(Note: This guest piece was written by Reita Jones, RN, KY Department of Public Health, Diabetes Prevention and Control)
According to the Centers for Disease Control and Prevention and the Kentucky Department for Public Heath, nearly 600,000 Kentucky adults are estimated to have diabetes. Of these, one in four don’t know they have it. Additionally, adults with diabetes are nearly twice as likely to die from heart disease and stroke. And for women with diabetes, the risks for cardiovascular disease are three to seven times greater compared with women who do not have diabetes. Thus, the 2019 theme for National Diabetes Month is “Take Diabetes to Heart”. This November and in the year ahead, you are encouraged to join organizations and communities across Kentucky to raise awareness about risk for this serious chronic health condition and the strong link between diabetes and risks for heart disease. You are also encouraged to share resources from links in this article and engage in discussion and action to make a difference in your client population and in the lives of people with diabetes.
Early Detection is Critical
First consider, could members of your family or client population be one of the four adults who have diabetes and don’t know it? Early detection and appropriate management are key in preventing or delaying devastating complications of poorly managed diabetes. How many times have you known of individuals seeking medical attention for a health problem that turns out to be a complication of diabetes and the diabetes had likely been present but undiagnosed for several years? Take steps now to engage and screen your client population at risk for diabetes or prediabetes, especially those who have not been seen for some time. See page 3, section 2 in the Standards of Medical Care in Diabetes – 2019, Abridged for Primary Care Providers for screening guidance. If you are not in a clinical setting, it is also a good choose to share the diabetes risk test with your network of influence, community and family.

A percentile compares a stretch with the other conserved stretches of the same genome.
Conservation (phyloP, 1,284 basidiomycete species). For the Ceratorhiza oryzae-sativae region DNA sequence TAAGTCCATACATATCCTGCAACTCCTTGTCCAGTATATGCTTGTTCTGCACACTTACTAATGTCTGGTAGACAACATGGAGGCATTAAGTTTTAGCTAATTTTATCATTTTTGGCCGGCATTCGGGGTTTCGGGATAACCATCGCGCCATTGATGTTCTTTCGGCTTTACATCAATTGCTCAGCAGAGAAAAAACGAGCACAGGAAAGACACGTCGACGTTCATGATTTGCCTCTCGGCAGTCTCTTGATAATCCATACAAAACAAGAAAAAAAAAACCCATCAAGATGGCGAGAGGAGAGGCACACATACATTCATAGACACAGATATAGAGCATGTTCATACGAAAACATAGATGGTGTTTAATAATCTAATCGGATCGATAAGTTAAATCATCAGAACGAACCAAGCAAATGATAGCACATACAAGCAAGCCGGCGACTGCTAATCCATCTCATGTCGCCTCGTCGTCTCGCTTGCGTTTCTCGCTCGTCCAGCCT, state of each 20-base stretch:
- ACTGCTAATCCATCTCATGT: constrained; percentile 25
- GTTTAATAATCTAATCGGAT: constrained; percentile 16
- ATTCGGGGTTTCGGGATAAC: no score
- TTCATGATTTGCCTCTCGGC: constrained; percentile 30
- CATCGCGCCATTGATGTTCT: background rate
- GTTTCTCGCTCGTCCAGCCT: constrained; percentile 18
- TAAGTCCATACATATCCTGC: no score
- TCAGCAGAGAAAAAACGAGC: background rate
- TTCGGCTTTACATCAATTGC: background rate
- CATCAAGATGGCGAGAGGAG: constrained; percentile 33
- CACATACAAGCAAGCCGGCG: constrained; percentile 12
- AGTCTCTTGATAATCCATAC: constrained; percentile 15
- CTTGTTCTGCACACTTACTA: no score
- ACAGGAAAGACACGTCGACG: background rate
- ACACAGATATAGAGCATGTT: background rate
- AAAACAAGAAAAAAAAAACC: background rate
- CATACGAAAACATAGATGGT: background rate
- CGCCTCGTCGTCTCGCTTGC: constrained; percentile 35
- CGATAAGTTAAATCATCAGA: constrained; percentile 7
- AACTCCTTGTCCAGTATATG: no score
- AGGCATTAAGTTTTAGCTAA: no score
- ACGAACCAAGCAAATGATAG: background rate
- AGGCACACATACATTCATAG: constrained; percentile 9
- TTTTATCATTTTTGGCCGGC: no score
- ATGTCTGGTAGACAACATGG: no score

Gaps in Diabetes Control and Cardiovascular Risk Reduction
Second, in bringing awareness around the strong link of diabetes and risk for heart disease, it is important to acknowledge that managing diabetes is much more than meeting blood glucose targets. Blood pressure and lipid management are equally important for reducing cardiovascular risks related to diabetes. However, despite many advances in therapies over the past 30 years, large gaps persist in cardiovascular risk reduction and heart disease management in people with diabetes. A January 2019 article with analysis of data in the U.S. Collaborative Diabetes Registry shows that only one in five individuals with diabetes meet appropriate targets for comprehensive cardiovascular risk factor control (ABCs – A1C, Blood pressure, LDL Cholesterol and non-Smoking status). Even fewer meet the recommendations for physical activity, healthy eating and body mass index.
Opportunity for Diabetes and Cardiovascular Improvement with DSMES
This low baseline, presents a tremendous opportunity for improvement in cardiovascular outcomes among individuals as well as populations of people with diabetes. Lifestyle management is a fundamental aspect of diabetes care and diabetes self-management education and support (DSMES) is the most comprehensive evidence-based intervention recommended in the latest American Diabetes Association standards of care for lifestyle management. It is an underutilized intervention which can be very effective in addressing the achievement gap for diabetes ABCs goals, especially considering that at least 90 percent of diabetes care is carried out by the person with diabetes or a family member.